OPINION | FRONT BURNER: Cornbread dressing a must for Thanksgiving

Mammaw Bernie’s Cornbread Dressing (Arkansas Democrat-Gazette/Kelly Brant)

Cornbread dressing, cranberry sauce, sweet potatoes and, of course, turkey are my must-haves for Thanksgiving dinner. I'm not picky about the turkey or the sweet potatoes — any will do — but the dressing must be my great grandmother's recipe and the cranberry sauce must be Ocean Spray. (I'm not saying canned cranberry sauce is better than homemade; only that I associate canned cranberry sauce with its perfect-for-slicing ridges and wobbly texture so closely with Thanksgiving that without it, the meal just doesn't feel complete. I am saying Ocean Spray is better than any other canned I've tried.)

Mammaw Bernie's dressing, especially when made by my mom, is the best I've ever had. Mammaw Bernie was my father's grandmother and my mom's family adopted the recipe after my parents married.

Like most family recipes, each family member who makes it does so just a little differently. When I make it, it always tastes just a little bit different from Mom's version — mine tends to be a bit coarser in texture and I never add enough sage. Also, I'm always trying new recipes for cornbread and freezing the leftovers to use in the dressing. Mom uses the same cornbread recipe every time — the same one she learned to make when she was 7 years old.

My aunt Phyllis doesn't cook with eggs, so she leaves them out of the dressing and its cornbread base. My Pawpaw Pat abhorred onions, so Granny Tommie always made a pan without them just for him (and the grandchildren who aspired to be just like him). Something my mom indulges to this day for her little and not-so-little ones.

Out of saltines? Use Ritz. Short a few slices of bread? Crumble in a biscuit or a hamburger bun.

Each time I make it to write about, I refine the written version just a bit, so if you have one of my previous columns with the recipe, don't be alarmed to see some minor tweaks. The version below makes enough to fill a 9-by-13-inch baking dish generously. I usually cut it in half or bake it in two smaller pans and freeze the extra for Christmas or whenever I'm craving dressing.

If your family doesn't have a cornbread dressing recipe or the one you have isn't as good as you think it could be, I highly recommend you give mine a try.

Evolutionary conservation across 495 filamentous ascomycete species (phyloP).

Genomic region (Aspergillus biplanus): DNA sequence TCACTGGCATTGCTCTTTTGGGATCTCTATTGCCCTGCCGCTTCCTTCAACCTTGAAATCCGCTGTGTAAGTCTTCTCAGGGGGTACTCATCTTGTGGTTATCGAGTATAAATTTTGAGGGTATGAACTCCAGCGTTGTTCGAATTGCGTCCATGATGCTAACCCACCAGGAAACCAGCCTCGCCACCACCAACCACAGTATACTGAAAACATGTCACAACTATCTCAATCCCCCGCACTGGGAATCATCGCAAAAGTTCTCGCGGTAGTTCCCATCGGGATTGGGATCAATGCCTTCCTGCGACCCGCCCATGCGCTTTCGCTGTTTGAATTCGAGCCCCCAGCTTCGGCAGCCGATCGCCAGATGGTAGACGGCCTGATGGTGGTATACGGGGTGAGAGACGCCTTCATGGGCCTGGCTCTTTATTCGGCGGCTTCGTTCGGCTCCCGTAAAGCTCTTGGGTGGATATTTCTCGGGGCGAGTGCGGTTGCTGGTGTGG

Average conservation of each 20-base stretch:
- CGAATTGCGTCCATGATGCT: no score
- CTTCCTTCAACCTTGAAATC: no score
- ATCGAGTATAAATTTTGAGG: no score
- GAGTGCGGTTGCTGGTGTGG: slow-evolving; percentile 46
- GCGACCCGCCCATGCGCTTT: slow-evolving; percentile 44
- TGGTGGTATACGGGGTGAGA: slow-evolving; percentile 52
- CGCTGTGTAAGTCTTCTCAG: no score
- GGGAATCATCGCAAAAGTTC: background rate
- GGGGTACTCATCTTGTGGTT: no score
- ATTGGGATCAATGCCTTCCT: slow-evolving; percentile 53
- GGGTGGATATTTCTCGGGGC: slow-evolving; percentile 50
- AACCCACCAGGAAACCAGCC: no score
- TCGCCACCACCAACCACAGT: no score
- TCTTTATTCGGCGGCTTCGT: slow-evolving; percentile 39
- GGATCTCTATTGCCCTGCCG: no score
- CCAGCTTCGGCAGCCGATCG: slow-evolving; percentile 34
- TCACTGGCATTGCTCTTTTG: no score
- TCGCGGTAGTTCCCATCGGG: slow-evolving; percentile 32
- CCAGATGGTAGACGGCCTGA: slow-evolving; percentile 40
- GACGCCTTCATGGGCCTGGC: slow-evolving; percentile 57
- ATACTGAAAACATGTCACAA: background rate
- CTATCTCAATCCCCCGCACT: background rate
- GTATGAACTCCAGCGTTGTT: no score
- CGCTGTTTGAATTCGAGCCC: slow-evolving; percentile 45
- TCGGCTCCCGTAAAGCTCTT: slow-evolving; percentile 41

The dressing can be prepared up to the point of baking and refrigerated for up to 48 hours before baking or cooked and refrigerated for a few days or frozen for longer storage.

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Mammaw Bernie's Cornbread Dressing

  • 8 tablespoons butter, divided use
  • 1 onion, finely chopped (about 1 cup)
  • 1 to 2 ribs celery, finely chopped (about ¾ cup)
  • 6 to 8 slices stale white bread, torn into pieces
  • 1 large pan cornbread, cooled and crumbled (about 8 cups)
  • 2 sleeves crackers (saltines or Ritz), finely crushed
  • Salt and ground black pepper
  • Rubbed sage, to taste
  • 6 eggs
  • 1 small can evaporated milk
  • 6 to 8 cups chicken or turkey stock or broth, as needed

Heat oven to 350 degrees (325 degrees for fan-assisted baking). Generously coat a 9-by-13-inch baking dish or gratin dish or two smaller dishes with butter; set aside.

In a skillet over medium heat, melt 1 to 2 tablespoons butter. Add onion and celery and cook until onion is translucent, about 8 minutes. Turn off heat, add the remaining butter to the skillet and let it melt in the residual heat.

In a very large bowl, combine cooked onions and celery (and the melted butter in the skillet), the bread, crumbled cornbread, crackers, salt (go easy if you're using salted broth), ½ to 1 teaspoon pepper, sage (I start with a scant tablespoon), eggs, evaporated milk and about 2 ½ cups of the broth. Mash mixture with a potato masher or mix using your hands. Add as much of the remaining broth as needed to reach the desired consistency. The mixture should be somewhat soupy, like chili.

(To be sure the seasoning is just right, cook a couple of tablespoons of the mixture in a little butter in the skillet you used for the onions and celery. Taste and add more salt, pepper or sage if desired.)

Transfer mixture to a 9-by-13-inch baking dish or gratin dish, cover with aluminum foil and bake 30 minutes, remove foil and bake 30 minutes more or until golden brown and set in the center. Exact cooking time will vary based on the baking dish, a deeper dish will take longer, possibly as much as 30 minutes longer. Cooked dressing will keep, refrigerated for several days.

Makes about 12 cups.